I'm not sure that we need to resort to a parse that involves extraposition or rightward movement. I think that the key to the sentence involves understanding "do" and what happens after the em dash.

I think that "do" is functioning as a pro-verb here, standing for "make," and that the em dash is of the same sort that Andrew van Wagner often uses here, introducing an entirely new sentence (not an appositive). Thus we have:

  • Poetry makes life what light and music make the stage. Strip the one of the false embellishments and the other of its illusions, and what is there in either to live or care for?


Thank you, David. That's really helpful.

I'm wondering if contemporary English would also phrase sentences like the Dickens sentence, using "do" in place of causative "make." For me, using "make" instead of "do" makes the sentence a lot easier to understand.

Consider the following:

John made Sarah happy, but a couple of days ago, he did her sad.

John made Sarah happy, but a couple of days ago, he made her sad.

Last edited by raymondaliasapollyon

Thank you, David. That's really helpful.

I'm wondering if contemporary English would also phrase sentences like the Dickens sentence, using "do" in place of causative "make." For me, using "make" instead of "do" makes the sentence a lot easier to understand.

Consider the following:

John made Sarah happy, but a couple of days ago, he did her sad.

John made Sarah happy, but a couple of days ago, he made her sad.

Hi, Ray—Your example with "did" does not work at all, in my opinion. I realize that I described "do" as a pro-verb in my last post. In light of your follow-up question, I see that I need to be more precise.

I believe that what is happening with "do" in the Dickens sentence is what generative syntacticians call pseudo-gapping. Verb phrases with causative "make" do seem amenable to pseudo-gapping:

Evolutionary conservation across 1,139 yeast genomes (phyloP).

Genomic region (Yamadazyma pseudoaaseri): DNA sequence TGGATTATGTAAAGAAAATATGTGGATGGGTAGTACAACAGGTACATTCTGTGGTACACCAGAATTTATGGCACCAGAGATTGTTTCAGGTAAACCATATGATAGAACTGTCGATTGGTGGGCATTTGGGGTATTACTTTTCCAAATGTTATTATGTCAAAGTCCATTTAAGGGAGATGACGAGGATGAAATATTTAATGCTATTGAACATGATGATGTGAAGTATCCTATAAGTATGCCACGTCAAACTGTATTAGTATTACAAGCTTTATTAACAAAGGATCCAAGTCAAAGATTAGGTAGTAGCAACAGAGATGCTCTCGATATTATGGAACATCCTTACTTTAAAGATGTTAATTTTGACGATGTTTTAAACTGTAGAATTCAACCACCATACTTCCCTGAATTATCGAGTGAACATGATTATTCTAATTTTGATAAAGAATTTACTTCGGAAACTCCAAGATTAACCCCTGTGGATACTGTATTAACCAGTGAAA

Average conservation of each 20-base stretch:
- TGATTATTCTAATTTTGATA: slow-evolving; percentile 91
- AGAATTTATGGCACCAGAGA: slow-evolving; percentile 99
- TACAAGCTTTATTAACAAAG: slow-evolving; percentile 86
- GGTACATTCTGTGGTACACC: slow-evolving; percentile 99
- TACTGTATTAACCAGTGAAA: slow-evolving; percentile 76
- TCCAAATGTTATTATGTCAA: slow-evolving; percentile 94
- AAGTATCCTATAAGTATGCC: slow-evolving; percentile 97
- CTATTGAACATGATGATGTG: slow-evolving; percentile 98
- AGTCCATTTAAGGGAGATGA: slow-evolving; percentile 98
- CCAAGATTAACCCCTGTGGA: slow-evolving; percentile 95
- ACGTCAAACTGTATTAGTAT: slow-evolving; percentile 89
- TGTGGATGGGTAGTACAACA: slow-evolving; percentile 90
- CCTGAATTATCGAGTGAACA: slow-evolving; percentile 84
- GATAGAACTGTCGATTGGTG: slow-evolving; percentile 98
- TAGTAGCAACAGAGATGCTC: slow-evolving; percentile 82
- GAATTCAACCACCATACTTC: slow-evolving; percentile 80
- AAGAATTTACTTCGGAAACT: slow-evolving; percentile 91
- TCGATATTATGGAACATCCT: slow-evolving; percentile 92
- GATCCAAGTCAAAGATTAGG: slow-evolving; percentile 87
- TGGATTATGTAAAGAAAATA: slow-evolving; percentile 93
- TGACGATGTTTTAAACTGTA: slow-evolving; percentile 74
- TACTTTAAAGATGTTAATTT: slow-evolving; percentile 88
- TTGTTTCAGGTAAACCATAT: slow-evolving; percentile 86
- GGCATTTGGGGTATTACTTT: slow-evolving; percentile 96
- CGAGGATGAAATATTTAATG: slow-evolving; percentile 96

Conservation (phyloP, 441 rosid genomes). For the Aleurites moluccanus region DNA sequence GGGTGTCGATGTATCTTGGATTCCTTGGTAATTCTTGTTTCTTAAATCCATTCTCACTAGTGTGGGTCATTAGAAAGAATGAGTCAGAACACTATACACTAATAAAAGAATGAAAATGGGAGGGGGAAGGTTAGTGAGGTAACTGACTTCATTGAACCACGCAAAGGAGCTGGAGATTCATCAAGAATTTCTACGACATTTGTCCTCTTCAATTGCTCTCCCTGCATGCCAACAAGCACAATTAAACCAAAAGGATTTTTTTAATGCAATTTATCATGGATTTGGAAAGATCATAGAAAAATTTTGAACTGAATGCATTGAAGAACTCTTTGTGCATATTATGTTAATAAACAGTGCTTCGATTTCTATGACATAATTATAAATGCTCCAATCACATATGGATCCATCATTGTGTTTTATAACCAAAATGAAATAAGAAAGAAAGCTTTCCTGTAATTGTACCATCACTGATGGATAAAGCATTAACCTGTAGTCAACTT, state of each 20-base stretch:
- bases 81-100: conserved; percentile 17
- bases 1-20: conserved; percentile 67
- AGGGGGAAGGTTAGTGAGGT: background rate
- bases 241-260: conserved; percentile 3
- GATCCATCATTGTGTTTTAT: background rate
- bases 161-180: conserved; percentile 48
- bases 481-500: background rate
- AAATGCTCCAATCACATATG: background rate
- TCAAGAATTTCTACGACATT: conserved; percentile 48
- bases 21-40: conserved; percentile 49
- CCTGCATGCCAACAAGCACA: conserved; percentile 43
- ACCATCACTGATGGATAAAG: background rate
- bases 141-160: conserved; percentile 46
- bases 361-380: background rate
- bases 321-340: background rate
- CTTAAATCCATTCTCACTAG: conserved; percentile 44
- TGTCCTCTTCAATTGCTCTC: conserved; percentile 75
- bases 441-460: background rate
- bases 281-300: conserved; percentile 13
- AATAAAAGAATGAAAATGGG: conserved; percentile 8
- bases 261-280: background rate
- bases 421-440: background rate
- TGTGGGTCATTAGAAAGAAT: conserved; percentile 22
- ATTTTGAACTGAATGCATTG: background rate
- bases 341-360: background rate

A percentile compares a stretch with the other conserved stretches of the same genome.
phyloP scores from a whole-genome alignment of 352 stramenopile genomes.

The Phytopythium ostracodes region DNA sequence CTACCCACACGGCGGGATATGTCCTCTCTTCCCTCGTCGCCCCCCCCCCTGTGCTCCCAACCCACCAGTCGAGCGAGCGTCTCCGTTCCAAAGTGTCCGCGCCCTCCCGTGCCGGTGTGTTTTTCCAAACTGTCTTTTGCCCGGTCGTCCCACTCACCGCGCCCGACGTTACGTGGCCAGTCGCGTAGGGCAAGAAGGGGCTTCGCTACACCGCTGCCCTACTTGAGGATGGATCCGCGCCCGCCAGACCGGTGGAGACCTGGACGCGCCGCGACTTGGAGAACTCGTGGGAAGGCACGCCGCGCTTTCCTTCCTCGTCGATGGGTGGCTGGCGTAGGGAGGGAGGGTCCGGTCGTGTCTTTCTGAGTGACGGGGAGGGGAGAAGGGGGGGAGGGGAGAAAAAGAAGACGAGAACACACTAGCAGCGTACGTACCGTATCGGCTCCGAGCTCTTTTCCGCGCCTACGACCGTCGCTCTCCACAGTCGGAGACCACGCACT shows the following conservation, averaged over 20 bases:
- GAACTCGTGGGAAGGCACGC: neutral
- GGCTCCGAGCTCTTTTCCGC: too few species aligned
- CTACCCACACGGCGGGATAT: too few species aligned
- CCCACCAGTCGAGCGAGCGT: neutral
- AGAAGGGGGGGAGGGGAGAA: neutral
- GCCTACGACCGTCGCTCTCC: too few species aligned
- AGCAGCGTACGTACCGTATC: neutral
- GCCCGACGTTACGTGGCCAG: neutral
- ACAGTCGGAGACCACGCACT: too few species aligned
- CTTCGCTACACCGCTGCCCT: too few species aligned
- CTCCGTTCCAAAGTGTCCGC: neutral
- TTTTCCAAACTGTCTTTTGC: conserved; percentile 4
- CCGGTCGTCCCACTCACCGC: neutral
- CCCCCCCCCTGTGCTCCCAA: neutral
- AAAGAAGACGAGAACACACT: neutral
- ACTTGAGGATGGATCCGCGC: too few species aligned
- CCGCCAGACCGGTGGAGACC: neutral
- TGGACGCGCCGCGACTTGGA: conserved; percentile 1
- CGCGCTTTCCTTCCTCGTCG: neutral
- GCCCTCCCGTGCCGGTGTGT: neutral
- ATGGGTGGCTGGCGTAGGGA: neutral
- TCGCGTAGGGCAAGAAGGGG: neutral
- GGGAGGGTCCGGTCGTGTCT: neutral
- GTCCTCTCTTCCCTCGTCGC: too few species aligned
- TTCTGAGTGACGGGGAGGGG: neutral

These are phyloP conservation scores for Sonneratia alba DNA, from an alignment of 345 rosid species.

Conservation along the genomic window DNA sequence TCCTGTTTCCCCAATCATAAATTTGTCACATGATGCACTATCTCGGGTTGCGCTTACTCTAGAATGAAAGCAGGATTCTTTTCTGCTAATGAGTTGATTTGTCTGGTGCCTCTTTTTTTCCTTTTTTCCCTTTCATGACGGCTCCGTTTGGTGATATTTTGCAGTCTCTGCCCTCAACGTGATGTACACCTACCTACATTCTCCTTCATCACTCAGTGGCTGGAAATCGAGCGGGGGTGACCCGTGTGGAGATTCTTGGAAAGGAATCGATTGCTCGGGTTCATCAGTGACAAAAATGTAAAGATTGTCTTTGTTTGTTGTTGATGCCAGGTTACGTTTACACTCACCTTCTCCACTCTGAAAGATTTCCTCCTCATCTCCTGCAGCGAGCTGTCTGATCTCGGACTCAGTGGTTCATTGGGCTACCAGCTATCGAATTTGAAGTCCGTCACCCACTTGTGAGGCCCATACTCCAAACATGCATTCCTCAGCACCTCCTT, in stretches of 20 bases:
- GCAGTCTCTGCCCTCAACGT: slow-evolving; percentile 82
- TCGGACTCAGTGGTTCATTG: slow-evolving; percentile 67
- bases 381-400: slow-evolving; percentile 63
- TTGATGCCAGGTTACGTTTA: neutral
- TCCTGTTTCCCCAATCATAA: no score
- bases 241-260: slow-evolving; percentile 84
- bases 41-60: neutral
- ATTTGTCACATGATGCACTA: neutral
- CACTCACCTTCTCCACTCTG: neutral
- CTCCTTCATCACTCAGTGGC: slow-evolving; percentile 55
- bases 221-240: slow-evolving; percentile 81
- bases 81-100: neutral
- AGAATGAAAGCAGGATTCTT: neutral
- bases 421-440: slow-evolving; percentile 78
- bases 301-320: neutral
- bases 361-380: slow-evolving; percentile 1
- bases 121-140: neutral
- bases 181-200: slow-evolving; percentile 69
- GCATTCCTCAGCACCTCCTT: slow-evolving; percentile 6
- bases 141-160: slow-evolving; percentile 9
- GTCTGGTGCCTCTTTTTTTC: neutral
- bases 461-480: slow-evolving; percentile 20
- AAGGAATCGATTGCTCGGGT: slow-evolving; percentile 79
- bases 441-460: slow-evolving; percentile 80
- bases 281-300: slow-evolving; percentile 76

• John made Sarah happier than he did Jill.
  • John made Sarah happy, as he did Jill.
Last edited by David, Moderator

Hi, Ray—Your example with "did" does not work at all, in my opinion. I realize that I described "do" as a pro-verb in my last post. In light of your follow-up question, I see that I need to be more precise.

I believe that what is happening with "do" in the Dickens sentence is what generative syntacticians call pseudo-gapping. Verb phrases with causative "make" do seem amenable to pseudo-gapping:

  • John made Sarah happier than he did Jill.
  • John made Sarah happy, as he did Jill.

Thank you, David. Do you find the following okay?

Food makes people what fuel does cars.

I think you want to say:

- Food does to people what fuel does to cars.

Please notice that "what" is nominal, and therefore refers to "something," not to a state as is the case with structures like "make sb + adjective."

Hello Gustavo,

I was curious to know whether the structure of Dickens's sentence is still valid in contemporary English, so I made up that sentence to elicit judgments.

Thank you, David. Do you find the following okay?

Food makes people what fuel does cars.

No, I don't find that sentence okay, at least not without a nonrestrictive phrase indicating the meaning of the "what." I find this one marginably tolerable:

  • Food makes people what fuel does cars—energized.

Here's another example. I'm pretty sure find the following one okay, or at least marginably tolerable. How about you?

  • Punctuation makes writing what lane markings do roads—easier to follow.

No, I don't find that sentence okay, at least not without a nonrestrictive phrase indicating the meaning of the "what." I find this one marginably tolerable:

  • Food makes people what fuel does cars—energized.

Here's another example. I'm pretty sure find the following one okay, or at least marginably tolerable. How about you?

  • Punctuation makes writing what lane markings do roads—easier to follow.

The post-dash adjectival elements certainly make those sentences easier to understand. But I think they show the structure of the Dickens sentence (which does not have such an adjectival element) is generally problematic in contemporary English.

Last edited by raymondaliasapollyon